Italy Part 2

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9 days in Italy cannot be covered in 1 blog, so here is the second part.  This is a picture of our pool, and with temperatures hitting upwards of 34-degrees, believe me it was used!  I joke with people that I ate and drank my way through Italy, but it’s really not a joke.  The food was amazing.

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And not only was the food amazing, the wine was spectacular.  Spectacular continued as we made our way to Banfi Winery, which by the way is a castle.

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So not only are the grounds stunning, this is a pretty revolutionary winery for a couple of reasons.  One, Banfi was started in 1978 by American born Italian brothers, who as outsiders, went to Tuscany and purchased a lot of land.  The following picture is actually a picture on the wall of the production facility at Banfi, that shows workers working the land beneath the castle.

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Another reason this winery is revolutionary is the way they ferment their high end wines.  Fermentation is the process that turns grape juice into wine.  The fermentation unit is a combination of oak and stainless steel, which was patented by Banfi, and holds 200,000 bottles of wine.  Banfi owns 24 of them.

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Banfi sells its wine in 85 countries around the world and we were lucky enough to have our wine tasting done by Bernadette, who is very knowledgeable and knows a ton of languages.

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And we met the owner’s wife, Pam.  Pam is married to one of the brothers, and introduced us to the winery’s balsamic vinegar.  It was amazing.

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We had so many good wines that day, including the 2015 Poggio Alle Mura and the Chianti Classico Gran Selezione 2013 vintage.  In my opinion, the terroir is really represented well in all the wines we tasted.  Terroir is the characteristic taste and flavor imparted to a wine by the environment in which it is produced. In other words, you get a flavor of Italy through the wine, both from the soil and the wine-making process.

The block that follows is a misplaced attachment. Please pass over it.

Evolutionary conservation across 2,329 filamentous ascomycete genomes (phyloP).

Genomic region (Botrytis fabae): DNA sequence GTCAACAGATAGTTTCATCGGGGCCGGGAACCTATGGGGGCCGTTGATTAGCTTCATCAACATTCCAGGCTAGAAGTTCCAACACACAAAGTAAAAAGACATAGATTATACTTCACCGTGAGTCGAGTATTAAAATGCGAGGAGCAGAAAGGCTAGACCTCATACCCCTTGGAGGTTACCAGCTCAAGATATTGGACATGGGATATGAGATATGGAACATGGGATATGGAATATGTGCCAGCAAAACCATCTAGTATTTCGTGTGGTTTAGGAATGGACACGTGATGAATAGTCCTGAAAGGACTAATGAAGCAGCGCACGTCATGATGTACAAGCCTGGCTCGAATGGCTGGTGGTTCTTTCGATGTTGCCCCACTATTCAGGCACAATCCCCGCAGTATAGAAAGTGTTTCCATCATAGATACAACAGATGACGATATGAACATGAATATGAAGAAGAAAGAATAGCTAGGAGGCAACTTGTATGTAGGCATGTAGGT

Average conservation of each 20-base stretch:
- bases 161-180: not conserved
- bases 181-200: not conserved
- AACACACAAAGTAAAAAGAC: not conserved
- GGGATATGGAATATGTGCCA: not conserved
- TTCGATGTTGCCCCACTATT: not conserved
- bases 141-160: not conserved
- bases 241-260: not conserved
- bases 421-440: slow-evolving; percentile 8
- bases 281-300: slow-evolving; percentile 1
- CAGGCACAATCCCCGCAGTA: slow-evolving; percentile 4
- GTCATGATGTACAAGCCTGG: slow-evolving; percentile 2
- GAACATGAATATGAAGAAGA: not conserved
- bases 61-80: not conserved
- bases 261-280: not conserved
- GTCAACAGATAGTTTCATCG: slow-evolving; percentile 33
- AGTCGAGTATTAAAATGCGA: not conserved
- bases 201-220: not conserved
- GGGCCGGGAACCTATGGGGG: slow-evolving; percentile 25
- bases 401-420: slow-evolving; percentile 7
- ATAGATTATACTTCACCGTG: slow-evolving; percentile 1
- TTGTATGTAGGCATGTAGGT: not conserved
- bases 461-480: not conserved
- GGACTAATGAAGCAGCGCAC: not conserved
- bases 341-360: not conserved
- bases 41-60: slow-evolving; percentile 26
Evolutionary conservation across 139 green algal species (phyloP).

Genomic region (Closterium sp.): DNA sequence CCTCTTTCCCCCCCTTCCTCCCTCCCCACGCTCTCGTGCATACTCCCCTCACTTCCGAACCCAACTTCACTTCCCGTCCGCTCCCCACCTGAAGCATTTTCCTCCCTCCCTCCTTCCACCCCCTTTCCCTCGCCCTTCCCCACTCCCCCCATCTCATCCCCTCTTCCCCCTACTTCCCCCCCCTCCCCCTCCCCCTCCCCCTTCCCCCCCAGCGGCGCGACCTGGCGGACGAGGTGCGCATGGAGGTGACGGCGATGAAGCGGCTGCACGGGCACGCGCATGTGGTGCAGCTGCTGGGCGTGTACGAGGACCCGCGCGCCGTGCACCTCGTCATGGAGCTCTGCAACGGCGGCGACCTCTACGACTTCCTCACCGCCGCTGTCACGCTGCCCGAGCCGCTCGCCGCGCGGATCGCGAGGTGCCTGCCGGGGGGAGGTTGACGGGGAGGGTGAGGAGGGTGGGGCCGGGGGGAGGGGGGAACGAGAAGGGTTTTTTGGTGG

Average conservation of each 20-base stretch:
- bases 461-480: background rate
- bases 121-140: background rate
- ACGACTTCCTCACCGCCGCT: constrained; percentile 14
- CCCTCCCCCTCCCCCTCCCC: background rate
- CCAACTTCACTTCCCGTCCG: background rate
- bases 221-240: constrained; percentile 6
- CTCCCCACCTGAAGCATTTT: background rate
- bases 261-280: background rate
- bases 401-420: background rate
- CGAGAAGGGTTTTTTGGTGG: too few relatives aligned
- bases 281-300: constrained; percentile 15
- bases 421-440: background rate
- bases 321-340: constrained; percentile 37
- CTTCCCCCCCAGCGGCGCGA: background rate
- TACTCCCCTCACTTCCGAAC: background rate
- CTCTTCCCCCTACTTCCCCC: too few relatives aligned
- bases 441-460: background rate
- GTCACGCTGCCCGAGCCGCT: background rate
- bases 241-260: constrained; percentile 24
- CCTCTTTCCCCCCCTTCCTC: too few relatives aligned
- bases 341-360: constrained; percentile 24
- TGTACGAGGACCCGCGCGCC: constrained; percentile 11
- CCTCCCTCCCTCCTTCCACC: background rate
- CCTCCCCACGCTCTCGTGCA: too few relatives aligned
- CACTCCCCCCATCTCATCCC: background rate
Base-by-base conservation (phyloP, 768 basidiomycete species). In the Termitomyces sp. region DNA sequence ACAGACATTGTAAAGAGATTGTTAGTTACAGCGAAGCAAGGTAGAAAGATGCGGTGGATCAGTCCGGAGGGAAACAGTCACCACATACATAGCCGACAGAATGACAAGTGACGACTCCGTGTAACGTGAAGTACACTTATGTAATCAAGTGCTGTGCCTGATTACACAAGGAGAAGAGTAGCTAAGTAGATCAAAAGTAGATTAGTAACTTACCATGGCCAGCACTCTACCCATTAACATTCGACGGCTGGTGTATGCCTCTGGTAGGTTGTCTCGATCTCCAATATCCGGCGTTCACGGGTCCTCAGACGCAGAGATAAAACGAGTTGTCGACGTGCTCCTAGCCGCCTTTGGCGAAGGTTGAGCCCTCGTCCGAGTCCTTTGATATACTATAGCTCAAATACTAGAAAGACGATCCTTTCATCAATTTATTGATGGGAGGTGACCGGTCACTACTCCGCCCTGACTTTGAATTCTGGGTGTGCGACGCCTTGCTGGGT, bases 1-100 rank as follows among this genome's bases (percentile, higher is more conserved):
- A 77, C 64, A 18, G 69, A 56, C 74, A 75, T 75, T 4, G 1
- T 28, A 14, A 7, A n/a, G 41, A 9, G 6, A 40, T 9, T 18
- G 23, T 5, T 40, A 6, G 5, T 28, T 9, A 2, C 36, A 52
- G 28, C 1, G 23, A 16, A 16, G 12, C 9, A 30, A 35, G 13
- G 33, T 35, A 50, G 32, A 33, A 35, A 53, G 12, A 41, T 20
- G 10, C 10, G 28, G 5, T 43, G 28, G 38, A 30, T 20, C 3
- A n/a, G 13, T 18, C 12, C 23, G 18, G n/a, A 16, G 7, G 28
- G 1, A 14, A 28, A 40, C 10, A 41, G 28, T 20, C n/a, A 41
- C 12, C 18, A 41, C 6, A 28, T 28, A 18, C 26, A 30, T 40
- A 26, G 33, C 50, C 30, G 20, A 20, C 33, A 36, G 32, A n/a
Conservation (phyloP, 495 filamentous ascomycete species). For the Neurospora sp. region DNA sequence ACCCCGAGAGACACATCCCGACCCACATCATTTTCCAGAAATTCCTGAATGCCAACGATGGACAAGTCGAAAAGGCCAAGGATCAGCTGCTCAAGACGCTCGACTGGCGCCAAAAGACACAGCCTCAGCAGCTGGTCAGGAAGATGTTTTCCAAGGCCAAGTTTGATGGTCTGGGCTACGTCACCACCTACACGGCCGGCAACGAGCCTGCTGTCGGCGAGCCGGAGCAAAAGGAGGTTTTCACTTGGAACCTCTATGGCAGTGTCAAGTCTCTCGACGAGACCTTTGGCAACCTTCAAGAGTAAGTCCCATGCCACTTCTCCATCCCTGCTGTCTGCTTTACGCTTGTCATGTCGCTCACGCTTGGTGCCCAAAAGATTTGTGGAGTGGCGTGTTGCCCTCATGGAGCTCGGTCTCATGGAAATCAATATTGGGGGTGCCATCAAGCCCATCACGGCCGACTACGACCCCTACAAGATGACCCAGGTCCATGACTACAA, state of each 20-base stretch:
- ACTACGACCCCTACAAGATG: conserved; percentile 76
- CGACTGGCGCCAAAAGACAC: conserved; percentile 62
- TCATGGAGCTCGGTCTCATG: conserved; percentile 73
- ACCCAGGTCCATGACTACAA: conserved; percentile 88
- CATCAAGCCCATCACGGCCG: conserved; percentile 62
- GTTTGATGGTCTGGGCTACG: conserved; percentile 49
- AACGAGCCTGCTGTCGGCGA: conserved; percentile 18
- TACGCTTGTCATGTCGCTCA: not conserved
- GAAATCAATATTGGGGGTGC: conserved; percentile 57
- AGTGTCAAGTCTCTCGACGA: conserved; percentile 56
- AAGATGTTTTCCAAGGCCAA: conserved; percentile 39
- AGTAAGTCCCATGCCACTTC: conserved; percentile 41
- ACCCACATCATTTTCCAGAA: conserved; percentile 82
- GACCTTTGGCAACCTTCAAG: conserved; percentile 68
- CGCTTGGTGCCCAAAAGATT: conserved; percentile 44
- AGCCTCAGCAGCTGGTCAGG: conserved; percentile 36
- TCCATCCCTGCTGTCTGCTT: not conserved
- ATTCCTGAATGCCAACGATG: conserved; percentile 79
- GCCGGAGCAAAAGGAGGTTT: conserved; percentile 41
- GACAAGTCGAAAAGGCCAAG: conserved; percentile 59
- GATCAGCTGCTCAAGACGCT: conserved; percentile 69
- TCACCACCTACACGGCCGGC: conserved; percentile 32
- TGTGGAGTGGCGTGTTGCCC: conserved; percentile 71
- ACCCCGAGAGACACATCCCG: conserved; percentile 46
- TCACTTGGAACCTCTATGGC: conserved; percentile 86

My all time favorite wine was this one

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The Banfi Brunello di Montalcino, which we enjoyed from the 2012 vintage.  Made 100% from the Sangiovese grape, the grapes are put through a very meticulous hand selection, and then aged in several different size barrels.  Why would they do that?  Because the size of the barrel plays a role in how much ‘wood’ is imparted on the wine.  The bigger the barrel, the softer the tannins and more subtle the oak flavor.  This wine is available here in Nova Scotia at $60 a bottle.  What a treat.  (FYI, it was considerable less over there)

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As I have mentioned, Banfi ages their fine red wines in several size of barrels.  There were barrels everywhere.  To the tune of 7000 barrels.  Italy 2017 215.JPG

But this was, by far, my favorite barrel

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As you can see, it’s barrel #129 and this particular barrel holds 16,000 bottles of wine.  Who else wants one?

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This picture is not the shelf of at a wine store, but was taken at our villa.  It’s a picture of the dish cabinet in the dining room.  Yes, there were only 4 of us, and yes we consumed some wine.

That’s it for me this for this week… thanks for taking this journey with me.

Till next week, Cheers





  1. Ruth says:

    I really enjoyed reading this – Lots of info, and great photos. Thanks!

    1. darmyers says:

      Ruth, thank you. I loved sharing the journey with you, Cathy and Dominica

  2. Really have good taste. The 2012 brunello is amazing. It was a great year too.

    1. darmyers says:

      Thank you, it was great. And thank you for reading!

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